This is from a email I really wanted to send to a client but felt might be taking it a little too far:
As a final note that isn’t really here nor there, but it completely underscores a problem that I’ve recognized in this industry for years. IT departments, for whatever reason, are really driven by faculty concerns, which IMHO, are often misinformed. The issue is there seems to be this force that is often overly conservative and apprehensive about change. There is this constant push back against moving any new innovations out the door. Over time, years, eventually, students/faculty and others start complaining about the pace of innovation, and why hasn’t their system moved forward at a faster pace. I find it very ironic, because IMHO is appears to be the same people who created the snail pace in the first place. What’s even more ironic, is that the originally risk adverse culture ultimately, leads to a far more disruptive and risker process of switching systems. I don’t know if its a problem of leadership at various places within higher ed that created this problem, or that faculty just have too much power/influence, or maybe they are just old fogeys and talk about how they remember when bread was 25 cents a loaf all the time, and time will eventually fix this issue.It seems in the case that this same force is once again at play stalling a X.X.X upgrade that could happen sooner rather than later, and I think this unfortunate. What I really don’t understand is how real cloud providers like Canvas are breaking through this dynamic? Because there you don’t have any control over when and where the upgrades happen irrespective of whether there are cosmetic changes or not. How can they being doing so well, when the experience in our world is that most organizations behave pretty much like yours? It’s very confusing to me.Do faculty not use google, facebook, mobile apps, or any other SaaS cloud based services that can change under their feat at any moment, how do these faculty handle that? Do the see a new button or user experience in gmail, faint, have a heart attack, go on sabbatical for a week to recover? How does that work?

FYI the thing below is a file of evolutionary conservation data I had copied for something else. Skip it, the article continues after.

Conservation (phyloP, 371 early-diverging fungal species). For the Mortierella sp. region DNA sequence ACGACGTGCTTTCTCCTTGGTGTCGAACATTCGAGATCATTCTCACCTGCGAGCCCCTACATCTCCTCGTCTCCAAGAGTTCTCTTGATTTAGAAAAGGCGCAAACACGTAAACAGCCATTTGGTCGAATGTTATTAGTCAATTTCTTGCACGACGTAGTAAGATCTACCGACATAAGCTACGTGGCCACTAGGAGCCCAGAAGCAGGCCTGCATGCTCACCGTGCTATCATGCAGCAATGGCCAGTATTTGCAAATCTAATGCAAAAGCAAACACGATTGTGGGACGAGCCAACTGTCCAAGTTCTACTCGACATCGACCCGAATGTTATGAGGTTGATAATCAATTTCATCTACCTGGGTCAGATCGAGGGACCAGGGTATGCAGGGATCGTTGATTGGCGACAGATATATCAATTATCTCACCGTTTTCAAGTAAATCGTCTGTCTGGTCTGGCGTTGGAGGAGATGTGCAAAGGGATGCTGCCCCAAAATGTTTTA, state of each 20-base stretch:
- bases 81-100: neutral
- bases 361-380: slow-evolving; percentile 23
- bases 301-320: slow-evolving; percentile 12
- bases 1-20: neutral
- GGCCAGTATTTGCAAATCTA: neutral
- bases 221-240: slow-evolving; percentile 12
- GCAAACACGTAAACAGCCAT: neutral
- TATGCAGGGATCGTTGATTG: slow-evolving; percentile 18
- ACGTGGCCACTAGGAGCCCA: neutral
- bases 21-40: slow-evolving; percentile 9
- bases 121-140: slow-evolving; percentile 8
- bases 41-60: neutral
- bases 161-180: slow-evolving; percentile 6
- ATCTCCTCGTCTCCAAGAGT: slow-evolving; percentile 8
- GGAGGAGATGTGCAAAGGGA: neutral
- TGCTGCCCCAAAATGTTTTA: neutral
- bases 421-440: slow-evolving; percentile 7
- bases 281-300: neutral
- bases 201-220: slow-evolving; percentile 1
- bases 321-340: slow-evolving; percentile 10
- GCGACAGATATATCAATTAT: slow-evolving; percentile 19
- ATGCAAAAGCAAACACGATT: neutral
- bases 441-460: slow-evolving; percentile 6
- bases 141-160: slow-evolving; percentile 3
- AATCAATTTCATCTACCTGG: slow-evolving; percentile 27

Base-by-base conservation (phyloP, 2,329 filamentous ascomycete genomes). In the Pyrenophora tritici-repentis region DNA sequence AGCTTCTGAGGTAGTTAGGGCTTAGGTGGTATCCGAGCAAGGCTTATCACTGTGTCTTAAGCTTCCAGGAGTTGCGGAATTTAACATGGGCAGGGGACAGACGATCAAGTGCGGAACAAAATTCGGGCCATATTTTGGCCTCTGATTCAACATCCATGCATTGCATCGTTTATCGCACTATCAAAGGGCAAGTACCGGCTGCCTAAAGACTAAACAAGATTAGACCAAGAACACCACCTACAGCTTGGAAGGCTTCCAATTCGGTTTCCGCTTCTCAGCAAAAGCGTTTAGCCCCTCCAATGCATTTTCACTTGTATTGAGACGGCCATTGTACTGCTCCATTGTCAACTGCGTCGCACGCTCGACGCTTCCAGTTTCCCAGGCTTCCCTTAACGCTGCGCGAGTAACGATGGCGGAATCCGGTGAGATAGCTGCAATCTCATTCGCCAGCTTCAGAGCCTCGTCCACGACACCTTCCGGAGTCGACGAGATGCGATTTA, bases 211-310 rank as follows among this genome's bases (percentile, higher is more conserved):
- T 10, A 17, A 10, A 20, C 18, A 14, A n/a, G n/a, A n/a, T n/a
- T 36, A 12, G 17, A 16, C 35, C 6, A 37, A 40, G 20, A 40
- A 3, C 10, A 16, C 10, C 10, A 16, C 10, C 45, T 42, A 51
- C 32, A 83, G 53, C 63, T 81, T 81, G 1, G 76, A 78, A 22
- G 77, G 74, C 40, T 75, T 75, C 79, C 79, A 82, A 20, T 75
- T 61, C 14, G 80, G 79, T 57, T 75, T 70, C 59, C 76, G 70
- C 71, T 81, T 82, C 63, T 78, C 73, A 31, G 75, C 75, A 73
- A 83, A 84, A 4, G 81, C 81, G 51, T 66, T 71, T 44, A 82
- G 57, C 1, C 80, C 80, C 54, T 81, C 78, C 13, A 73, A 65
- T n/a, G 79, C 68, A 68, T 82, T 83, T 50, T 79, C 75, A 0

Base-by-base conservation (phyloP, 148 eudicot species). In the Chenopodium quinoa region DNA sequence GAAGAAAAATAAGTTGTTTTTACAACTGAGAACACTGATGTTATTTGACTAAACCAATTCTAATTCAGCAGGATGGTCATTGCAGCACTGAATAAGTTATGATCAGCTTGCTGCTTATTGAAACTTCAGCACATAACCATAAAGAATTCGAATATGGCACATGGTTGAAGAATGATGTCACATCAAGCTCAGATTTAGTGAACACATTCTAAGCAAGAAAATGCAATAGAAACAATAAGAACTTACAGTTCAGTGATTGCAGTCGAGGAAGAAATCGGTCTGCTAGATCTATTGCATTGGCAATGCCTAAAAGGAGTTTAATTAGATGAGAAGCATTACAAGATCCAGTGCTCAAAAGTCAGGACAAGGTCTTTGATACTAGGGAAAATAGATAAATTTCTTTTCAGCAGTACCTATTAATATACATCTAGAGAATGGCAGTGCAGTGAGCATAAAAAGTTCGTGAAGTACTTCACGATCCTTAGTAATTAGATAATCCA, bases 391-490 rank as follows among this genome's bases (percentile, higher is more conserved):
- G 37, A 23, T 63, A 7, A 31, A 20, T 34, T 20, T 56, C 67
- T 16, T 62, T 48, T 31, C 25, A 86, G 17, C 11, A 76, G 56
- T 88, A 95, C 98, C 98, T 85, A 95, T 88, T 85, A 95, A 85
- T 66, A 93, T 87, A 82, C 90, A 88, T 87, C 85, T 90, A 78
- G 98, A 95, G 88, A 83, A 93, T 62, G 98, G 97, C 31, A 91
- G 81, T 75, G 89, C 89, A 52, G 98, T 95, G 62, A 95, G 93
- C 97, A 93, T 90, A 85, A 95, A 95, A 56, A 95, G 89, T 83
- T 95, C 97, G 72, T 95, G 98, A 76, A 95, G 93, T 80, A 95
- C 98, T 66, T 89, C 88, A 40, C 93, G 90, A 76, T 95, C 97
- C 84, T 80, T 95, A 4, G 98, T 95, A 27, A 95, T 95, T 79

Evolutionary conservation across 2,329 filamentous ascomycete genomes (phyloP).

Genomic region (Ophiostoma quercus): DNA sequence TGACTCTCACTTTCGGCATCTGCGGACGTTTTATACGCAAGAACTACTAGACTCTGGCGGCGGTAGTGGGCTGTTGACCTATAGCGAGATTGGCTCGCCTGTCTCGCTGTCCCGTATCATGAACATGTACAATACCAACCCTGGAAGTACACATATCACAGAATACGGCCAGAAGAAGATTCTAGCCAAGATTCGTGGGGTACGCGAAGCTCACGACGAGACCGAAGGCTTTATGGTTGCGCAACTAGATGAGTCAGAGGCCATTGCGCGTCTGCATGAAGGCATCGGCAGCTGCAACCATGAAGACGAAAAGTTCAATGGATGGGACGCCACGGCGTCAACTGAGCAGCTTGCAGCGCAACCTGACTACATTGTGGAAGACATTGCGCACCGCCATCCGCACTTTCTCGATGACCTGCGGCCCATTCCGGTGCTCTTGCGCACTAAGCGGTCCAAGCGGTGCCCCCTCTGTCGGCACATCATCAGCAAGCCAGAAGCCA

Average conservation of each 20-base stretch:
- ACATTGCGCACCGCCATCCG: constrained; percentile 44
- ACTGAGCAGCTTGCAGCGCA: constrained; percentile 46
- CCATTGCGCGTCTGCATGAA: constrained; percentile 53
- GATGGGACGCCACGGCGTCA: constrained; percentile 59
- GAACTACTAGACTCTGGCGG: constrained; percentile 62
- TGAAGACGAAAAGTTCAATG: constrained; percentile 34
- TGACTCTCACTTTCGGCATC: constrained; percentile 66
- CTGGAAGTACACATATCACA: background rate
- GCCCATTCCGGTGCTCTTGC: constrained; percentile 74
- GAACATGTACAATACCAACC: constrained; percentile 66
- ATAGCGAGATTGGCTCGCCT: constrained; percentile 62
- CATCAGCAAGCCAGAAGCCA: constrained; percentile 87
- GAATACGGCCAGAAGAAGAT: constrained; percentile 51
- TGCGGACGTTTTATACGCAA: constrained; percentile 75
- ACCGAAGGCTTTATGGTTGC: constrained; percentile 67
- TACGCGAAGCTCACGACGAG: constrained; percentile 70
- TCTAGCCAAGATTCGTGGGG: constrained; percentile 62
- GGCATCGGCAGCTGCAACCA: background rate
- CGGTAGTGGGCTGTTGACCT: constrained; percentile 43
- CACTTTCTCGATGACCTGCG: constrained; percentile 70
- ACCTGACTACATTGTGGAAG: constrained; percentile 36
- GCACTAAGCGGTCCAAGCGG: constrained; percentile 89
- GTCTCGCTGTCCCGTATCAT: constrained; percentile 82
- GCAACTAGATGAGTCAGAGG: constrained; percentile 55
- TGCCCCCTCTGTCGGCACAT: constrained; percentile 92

At the end of the day, I’ll assume this is all about managing client expectations, how you establish the engagement will work from the start. If you follow through with what you say and consistently re-message the engagement message, the path of trust becomes wider and things move along smoother. I still think there are unique political structures and people problems in higher education that make change difficult. There is an awful lot of consensus decision making and group think that ultimately slows things down and leads to poor overall outcomes.